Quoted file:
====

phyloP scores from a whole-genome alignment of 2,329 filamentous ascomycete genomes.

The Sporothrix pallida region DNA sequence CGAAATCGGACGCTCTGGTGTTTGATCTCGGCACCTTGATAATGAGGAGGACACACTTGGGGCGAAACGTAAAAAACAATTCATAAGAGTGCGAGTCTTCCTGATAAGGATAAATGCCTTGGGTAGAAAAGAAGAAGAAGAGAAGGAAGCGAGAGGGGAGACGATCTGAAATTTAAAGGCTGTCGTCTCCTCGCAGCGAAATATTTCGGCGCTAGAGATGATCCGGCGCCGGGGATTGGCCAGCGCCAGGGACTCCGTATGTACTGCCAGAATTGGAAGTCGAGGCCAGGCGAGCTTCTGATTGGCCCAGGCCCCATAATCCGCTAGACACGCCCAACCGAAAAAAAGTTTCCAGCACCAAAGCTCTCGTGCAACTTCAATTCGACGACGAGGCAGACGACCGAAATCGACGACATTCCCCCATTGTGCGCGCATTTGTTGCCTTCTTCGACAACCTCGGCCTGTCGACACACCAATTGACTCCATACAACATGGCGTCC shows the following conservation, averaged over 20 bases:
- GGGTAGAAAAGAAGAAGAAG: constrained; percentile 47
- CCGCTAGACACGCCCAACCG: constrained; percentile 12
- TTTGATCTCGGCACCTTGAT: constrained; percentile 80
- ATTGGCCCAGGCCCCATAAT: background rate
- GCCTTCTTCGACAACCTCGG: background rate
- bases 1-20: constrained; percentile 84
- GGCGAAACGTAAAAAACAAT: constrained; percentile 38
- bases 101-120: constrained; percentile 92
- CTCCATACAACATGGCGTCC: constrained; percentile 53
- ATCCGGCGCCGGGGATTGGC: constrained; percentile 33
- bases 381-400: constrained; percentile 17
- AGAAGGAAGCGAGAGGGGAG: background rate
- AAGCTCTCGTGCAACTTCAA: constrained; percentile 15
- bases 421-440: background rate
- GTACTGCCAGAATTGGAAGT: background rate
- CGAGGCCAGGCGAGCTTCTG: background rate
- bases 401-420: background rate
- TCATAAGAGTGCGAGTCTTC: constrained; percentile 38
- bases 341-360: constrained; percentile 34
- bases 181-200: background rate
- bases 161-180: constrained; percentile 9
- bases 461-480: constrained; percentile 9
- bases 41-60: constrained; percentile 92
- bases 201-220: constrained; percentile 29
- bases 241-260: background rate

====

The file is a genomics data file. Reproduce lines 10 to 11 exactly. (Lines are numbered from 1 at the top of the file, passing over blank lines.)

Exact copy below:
- bases 101-120: constrained; percentile 92
- CTCCATACAACATGGCGTCC: constrained; percentile 53